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Enough With The Global Population Boom Scare Talk, Please!

July 11, was World Population Day as defined by the Governing Council of the United Nations Development Programme in 1989, an outgrowth of the interest generated by the Day of Five Billion, which was observed on July 11, 1987.

Family planning is a human right

The current United Nations Population Fund (UNFPA) has a theme of 2018 which is: “Family Planning is a Human Right” and this year marks the 50th anniversary of the 1968 International Conference on Human Rights, where family planning was — for the first time — globally affirmed to be a human right.

Don’t panic

Since I saw the late statistician Hans Rosling’s video “Don’t Panic — The Facts About Population” a few years back I have done just that, not panicked, and so I seldom take notice of the speculations that global population numbers should be a problem. However, when my public service national media Danish Radio and Television (DR) — to which all Danes are forced by law to pay a license of $400 per year — produce news that leaves the reader with the notion that population growth is a major problem, I have to react.

The clueless mainstream media

I cannot claim that the theme on dr.dk called “Towards 10 billion” is not presenting facts as such, but the narrative irritates me, because IMO it is designed to induce fear. The lack of perspective is staggering. Like the lack of coverage that the global average child birth per woman is now 2.5 and falling. Yes, falling, which means the addition of souls to this planet is stagnating, now!

On and on the theme goes telling us about how to lower the number of child births, like in the story about “African women should give birth to fewer unwanted children“. It is true that the average child births per woman is highest in Africa, about 4 per woman, but it is claimed that the high number of unwanted children is caused by regional culture. Nonsense! It’s called poverty! Oh, and then of course it has something to do with lack of education. Yes, but why is there a lack of education in the first place I wonder? I’ll get back to that.

A short video in these theme articles explain the so-called population problem, and the reason I shout out now is because of one short and very provocative sentence in it: “Research shows that women who get an education and a job automatically give birth to fewer children, because working full time doesn’t give them the time needed to raise many children. ” Oh, so poor women have many children because they have the time on their hands? Are you kidding me?! The video ends with the caption: “Knowledge creates us”…

The unknown billions

Gosh… OK, lets first recap on the last 50 years:

In the 1960s the worlds population of 3 billion people was divided into 2 groups: rich and poor. Some 1 billion rich and 2 billion poor. Roughly.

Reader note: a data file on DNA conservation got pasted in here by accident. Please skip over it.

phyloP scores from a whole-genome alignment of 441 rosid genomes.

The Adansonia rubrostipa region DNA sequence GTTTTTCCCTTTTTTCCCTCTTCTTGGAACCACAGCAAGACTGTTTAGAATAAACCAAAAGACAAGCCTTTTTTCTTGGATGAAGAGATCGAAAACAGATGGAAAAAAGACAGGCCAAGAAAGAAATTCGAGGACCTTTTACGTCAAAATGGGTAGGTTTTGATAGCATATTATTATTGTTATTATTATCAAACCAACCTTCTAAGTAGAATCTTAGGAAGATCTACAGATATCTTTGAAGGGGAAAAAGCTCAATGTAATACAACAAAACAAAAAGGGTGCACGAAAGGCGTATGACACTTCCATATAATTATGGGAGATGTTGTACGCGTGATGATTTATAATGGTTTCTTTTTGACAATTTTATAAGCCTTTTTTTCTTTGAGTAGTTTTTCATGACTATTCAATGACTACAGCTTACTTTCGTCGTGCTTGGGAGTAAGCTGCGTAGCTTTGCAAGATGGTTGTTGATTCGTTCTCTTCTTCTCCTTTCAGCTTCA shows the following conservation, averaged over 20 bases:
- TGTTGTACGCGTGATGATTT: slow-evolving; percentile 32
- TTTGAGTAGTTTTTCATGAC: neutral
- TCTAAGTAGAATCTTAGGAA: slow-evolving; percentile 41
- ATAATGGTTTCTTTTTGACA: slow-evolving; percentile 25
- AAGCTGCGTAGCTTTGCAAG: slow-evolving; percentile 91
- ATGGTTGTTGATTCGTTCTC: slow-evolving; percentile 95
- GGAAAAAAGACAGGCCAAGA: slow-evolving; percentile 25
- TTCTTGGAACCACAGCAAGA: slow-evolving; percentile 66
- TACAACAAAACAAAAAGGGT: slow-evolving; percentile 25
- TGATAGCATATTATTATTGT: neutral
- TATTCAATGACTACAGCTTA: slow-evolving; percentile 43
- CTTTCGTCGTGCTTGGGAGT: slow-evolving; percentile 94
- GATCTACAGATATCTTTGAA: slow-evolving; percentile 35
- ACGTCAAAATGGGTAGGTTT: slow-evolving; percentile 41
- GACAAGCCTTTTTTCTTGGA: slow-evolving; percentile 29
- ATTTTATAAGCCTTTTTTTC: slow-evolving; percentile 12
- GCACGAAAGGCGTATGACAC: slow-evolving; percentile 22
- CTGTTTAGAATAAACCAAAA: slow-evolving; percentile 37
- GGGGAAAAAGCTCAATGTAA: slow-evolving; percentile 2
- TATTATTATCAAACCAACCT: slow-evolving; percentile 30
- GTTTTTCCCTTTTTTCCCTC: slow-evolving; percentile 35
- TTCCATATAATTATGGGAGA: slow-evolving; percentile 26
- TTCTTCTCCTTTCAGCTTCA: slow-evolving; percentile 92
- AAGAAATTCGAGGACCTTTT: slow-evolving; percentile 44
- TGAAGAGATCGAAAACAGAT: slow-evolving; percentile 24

Today the situation is more complex and for some reason nobody noticed a new group of people that has arrived: 4 billion world average middleclass who live on more than $10 a day. There are still 1 billion so called rich who live on more than $100 a day, and now we have 1 billion very poor who barely manage to live on less than $1.9 a day, and 1 billion relatively poor who live on between $1.9 and $10 a day.

In other words the share of the world population that desperately needs to move out of poverty has dropped to around 20% today. That is incredibly good news! It should be easy to get that last 20% out of the dark right? I think it would cost roughly half of one average regional war, say 500 billion dollars. Still, even if it would cost as much as the Iraq war which according to the “Costs of War Project” by the Watson Institute for International Studies at Brown University (via Reuters) cost at least $1.7 trillion, we at least know it’s possible to spend that kind of money. I mean, what’s the cost of one war more or less if it can eradicate world poverty?

Oh, but we hear the world hasn’t got enough natural ressources to uplift the worlds poor to a tolerable living standard. More nonsense! According to Rosling, UN data shows that the richest 1 billion use more than half of the worlds ressources. The middleclass 4 billion use half of what the richest 1 billion use. The 2 billion poor use ressources that are absolutely negligible in comparison.

So what can we do? Simple. Continue what we do now, but stop being so scared of all those billions. It’s just people, like you and I, trying to make a decent living. When the richest half of the worlds current population reaches a fully renewable energy system in about 2 decades combined with clever cradle-to-cradle ressource management, there will be more than enough for everyone.

A personal example

Let me give you an example of why things have been going slowly in Africa, and why things are now speeding up (and childbirth going down). Look at this satellite image from Google Maps:

chibwemaps.jpg

This is Chibwe Basic School in rural Zambia. It is located next to a tarmac main road, the M11, which has power lines going along it. I attended school here in 1981, and I noticed the powerlines back then going along the road which was a dirt road at the time. The school was not hooked up. I revisited the school in 2014 and nothing had changed. The overall condition of the school buildings was still miserable and not hooked up. Power lines where still there, and the road now had tarmac. Bonkers!

After that last visit I created the website linked above in honor of my old school and the good people working there trying to teach kids despite insufficient ressources, and luck would have it a Dutch foundation called Maanda noticed. They where modernizing a nearby school, and now they told me they put Chibwe on the list. If all goes well my old school will be connected to the grid in August this year. Finally!